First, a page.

impeach Justice Thomas?
phorwitz at hotmail.com
Tue Oct 2 06:53:42 PDT 2007
I gather from other communication with Prof. Pollack that her answer to my
question would have been two-fold: 1) She was primarily interested, given
the usual subject matter of the listserv, in whether Justice Thomas has
committed an impeachable offense, regardless of whether he should actually
be impeached. 2) She would also be content to hear argument on the
proposition that he *should* be impeached, because it would be good for the
left; she may not be advancing that proposition here, but would be curious
to hear debate on the question, if it is not too off-topic. While I think a
discussion of 2) could get off-topic rather easily, I think it's within the
reasonable scope of discussion on this listserv, given the eternal questions
concerning the interplay between the impeachment remedy and ordinary or
extraordinary politics, and is worthy of at least some discussion, although
one hopes things won't wander too far afield.
On point 1), I guess I am wondering whether, even if we assume Justice
Thomas's words could constitute defamatory content, they should properly
form the basis of an impeachment attempt. I assume the book was vetted
carefully by the usual cadre of lawyers, and that Justice Thomas did not set
out to commit an intentional tort for which there was no available legal
defense. Doesn't this make it somewhat less than clearly an example of
deliberate wrongful conduct, and therefore far less clearly impeachable?
Should even a clear intentional tort be impeachable conduct? On the other
hand, if his statements about Hill are false, would they be impeachable as
some kind of serious misconduct even if we took the legal element away?
Really, how much does the fact that this takes place in the shadow of tort
law really contribute to the impeachability question?
On point 2), I guess the real question is, *how* would such an impeachment
be good for the left? Ilya Somin on the VC blog says, and I tend to agree,
that what the whole episode shows more than anything is the way in which
such incidents tend to polarize both sides indefinitely and to no great end.
So what would be the result of an unsuccessful impeachment attempt (which
this surely would be)? To confirm Justice Thomas more strongly in his
views, to raise the temperature of debate around the Court and judicial
nominations, to reduce civility -- and for what purpose? Of course, it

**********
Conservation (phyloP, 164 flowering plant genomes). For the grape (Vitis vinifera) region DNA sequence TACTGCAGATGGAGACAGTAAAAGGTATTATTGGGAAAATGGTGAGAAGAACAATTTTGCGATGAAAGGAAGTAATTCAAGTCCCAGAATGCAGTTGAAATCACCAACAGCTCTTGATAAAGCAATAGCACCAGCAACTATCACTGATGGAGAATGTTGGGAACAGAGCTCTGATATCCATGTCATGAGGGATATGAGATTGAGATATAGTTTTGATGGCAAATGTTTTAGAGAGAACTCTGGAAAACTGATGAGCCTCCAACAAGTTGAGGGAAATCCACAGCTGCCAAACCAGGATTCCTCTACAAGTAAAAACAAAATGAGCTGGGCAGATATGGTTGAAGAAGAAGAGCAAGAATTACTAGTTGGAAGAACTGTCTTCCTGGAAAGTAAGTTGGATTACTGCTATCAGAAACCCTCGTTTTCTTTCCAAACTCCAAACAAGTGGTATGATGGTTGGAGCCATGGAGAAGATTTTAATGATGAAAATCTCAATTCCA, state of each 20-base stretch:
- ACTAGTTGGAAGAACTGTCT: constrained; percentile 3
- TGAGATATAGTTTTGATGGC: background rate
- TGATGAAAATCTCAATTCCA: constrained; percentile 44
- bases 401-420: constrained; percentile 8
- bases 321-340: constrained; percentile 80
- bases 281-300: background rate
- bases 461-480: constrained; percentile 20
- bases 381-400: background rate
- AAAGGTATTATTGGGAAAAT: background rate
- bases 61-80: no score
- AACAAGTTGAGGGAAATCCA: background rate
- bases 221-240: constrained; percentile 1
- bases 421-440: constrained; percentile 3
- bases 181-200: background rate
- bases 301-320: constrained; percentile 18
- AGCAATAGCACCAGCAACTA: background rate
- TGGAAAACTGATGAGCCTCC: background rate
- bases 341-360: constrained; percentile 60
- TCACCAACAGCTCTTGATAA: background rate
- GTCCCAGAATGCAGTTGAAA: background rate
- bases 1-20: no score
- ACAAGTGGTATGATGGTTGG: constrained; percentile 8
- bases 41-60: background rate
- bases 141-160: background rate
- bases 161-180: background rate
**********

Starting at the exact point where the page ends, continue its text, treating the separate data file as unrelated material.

might be "good for the left" in the sense that most of these debates end up
being less about changing anyone's mind and more about the simply goal of
rallying the troops -- and an impeachment attempt would certainly be good
for that, although really it would only galvanize the genuine left while
turning off massive numbers of moderate and liberal Democrats. Then there
is the other reason behind such controversies, whether over judges,
abortions, or various other hot-button debates: in addition to increasing
the value of all the solidary goods that go along with being a member of an
ideological group, they're great fund-raising vehicles. If that is your
goal, then, sure, impeach away. (I might add that, for the same reasons,
impeaching Thomas would be even better "for the right" than it would be for
the left, since it would unite the Republicans and splinter the Democrats.)
But I would think most of us would conclude that such an effort would yield
polarization and debased discourse without garnering any actual change on
Wouldn't it be better just to go Professor Levinson's route, as I understand
it in the context of the President, and impeach Justice Thomas for wanton
incompetence? Let me make absolutely clear that I don't think there are any
grounds on which such a claim can be asserted against Justice Thomas. But
if impeachment is going to be a political remedy, isn't it better if it's a
political remedy in the sense of using impeachment as a means of ensuring
competent politicians by focusing on substantive questions of quality and
competence, rather than using muddy and ugly questions of public or private
virtue as a wedge to overturn election and appointment decisions arrived at
through democratic processes?
University of Alamaba School of Law
>From: "Malla Pollack" <mpollack at ajsl.us>
>To: <conlawprof at lists.ucla.edu>
>Subject: impeach Justice Thomas?
>Date: Tue, 2 Oct 2007 07:54:28 -0500
>According to the information in Anita Hill's NY Times OP Ed today, Thomas'
>new book includes defamatory material (though she does not use this term).
>I would consider this an impeachable offense. Comments?
>Professor, American Justice School of Law
>mpollack at ajsl.us
>270-744-3300 x 28
>To post, send message to Conlawprof at lists.ucla.edu
>To subscribe, unsubscribe, change options, or get password, see
>Please note that messages sent to this large list cannot be viewed as
>private. Anyone can subscribe to the list and read messages that are
>posted; people can read the Web archives; and list members can (rightly or
>wrongly) forward the messages to others.
More information about the Conlawprof